With our increasingly complex and competitive economy, businesses are struggling to find ways to differentiate themselves, and many are trying to differentiate based on price – “Lowest prices guaranteed!” “Nobody beats our deals!” “We’ll match anyone’s best price, and beat it by $5!” – but many companies are discovering that price alone isn’t enough to gain and KEEP a customer's business. Your lower price may tempt them, or even motivate them to start using your product, but without quality and service, you'll quickly lose them to someone else.
No matter how fair and competitive your price may be, your business will suffer unless you are delivering an excellent product and providing first-rate, reliable service. And remember, there will always be someone out there who’s willing to do it cheaper, accept a lower profit margin, drop the price a little further – so competing on price alone will NEVER be a permanent solution.
4. The Telephone is a Tool, Not a Shield.
If a customer calls you, they rightfully expect a prompt return call. When you don’t return a call promptly, you’re telling them that you aren’t interested any more in continuing the EARN their business, now you just expect it. Or you just aren’t interested in it any more.
If you’re busy and can't return a call right away, have someone else in your office call to assist the customer and let them know when they can expect a call from you. The customer will appreciate your diligent efforts, and understand you have multiple tasks to accomplish, IF someone takes the time to explain this to them. What they can't (and won’t) tolerate is being ignored.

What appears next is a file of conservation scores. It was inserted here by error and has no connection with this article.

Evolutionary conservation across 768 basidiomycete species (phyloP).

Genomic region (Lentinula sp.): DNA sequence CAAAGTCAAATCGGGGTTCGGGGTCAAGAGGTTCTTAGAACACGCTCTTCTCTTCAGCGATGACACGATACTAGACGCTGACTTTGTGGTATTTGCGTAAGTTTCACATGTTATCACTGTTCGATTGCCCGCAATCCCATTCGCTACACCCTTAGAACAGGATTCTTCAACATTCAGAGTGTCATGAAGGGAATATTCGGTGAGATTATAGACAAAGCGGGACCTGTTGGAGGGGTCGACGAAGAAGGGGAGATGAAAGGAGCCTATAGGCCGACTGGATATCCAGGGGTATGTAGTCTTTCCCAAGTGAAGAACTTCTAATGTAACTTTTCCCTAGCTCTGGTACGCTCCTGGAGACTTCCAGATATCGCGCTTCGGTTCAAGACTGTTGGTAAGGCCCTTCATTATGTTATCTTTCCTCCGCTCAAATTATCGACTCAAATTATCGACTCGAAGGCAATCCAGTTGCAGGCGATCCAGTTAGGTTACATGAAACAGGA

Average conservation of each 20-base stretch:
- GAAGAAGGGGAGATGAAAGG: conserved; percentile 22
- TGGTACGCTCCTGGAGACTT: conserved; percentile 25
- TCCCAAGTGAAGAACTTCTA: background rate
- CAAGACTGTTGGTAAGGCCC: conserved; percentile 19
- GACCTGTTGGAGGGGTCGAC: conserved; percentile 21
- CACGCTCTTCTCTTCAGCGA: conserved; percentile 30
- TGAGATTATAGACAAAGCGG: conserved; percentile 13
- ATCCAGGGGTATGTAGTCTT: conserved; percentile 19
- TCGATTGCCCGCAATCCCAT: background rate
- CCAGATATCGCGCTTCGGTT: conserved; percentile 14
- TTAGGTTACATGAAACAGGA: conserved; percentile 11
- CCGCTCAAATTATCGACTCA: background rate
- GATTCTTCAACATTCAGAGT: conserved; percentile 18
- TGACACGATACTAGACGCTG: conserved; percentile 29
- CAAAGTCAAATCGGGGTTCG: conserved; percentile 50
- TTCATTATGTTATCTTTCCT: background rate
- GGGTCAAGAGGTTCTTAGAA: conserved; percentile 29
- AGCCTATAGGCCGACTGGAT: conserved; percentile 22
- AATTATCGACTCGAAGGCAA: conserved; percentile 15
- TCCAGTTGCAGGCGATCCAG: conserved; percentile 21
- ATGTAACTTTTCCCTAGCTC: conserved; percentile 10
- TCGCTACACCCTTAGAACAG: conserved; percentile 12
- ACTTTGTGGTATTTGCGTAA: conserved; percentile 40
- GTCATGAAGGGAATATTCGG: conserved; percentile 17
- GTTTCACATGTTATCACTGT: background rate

Respect your customer's intelligence; don't avoid their phone calls. If you’ve got a difficult issue to resolve with a customer, when they call your office and someone tells them you’re “away from your desk” or “in a meeting” or you “just stepped out” understand that the customer immediately assumes (rightly or wrongly) that you’re avoiding them. This is at least defensible if you are in fact in a meeting, but if you’re having someone screen your calls this way, You know it’s wrong, the customer knows it’s wrong, and the call-screener knows it’s wrong. So since you can’t really hide, just take the call and deal with the difficult issue. Everyone will feel better in the end, especially the hapless call-screener who probably whispered something to the customer, giving away your charade.
5. The Customer is STILL Always Right.
A customer wants to return an item, but it’s been opened and your policy doesn’t allow that. The product isn’t defective; he just doesn’t want it anymore. So what do you do? Well, ask yourself a question. What do you have to gain by contending that your customer is wrong and insisting on following your "policy?" In this day of frenzied competition for every customer, it’s amazing how many businesses (or their employees) will make a big “to-do” over minor items just to prove a point. Don't let your ego get in the way of a business relationship. If you do, you'll lose those customers and, worse yet, many of them will tell others how you “mistreated” them. It doesn’t matter who was objectively right or wrong – only the customer’s perception matters, because that perception is what will help or hinder your business.
Customers are the lifeblood of your business; without them, obviously you can’t survive. Whether or not you personally believe that your customers' concerns are valid is irrelevant. What's important is that they are satisfied so that they will continue to do business with you in the future and perhaps recommend you to others. After all, it's much cheaper to please your existing customers than it is to find new ones.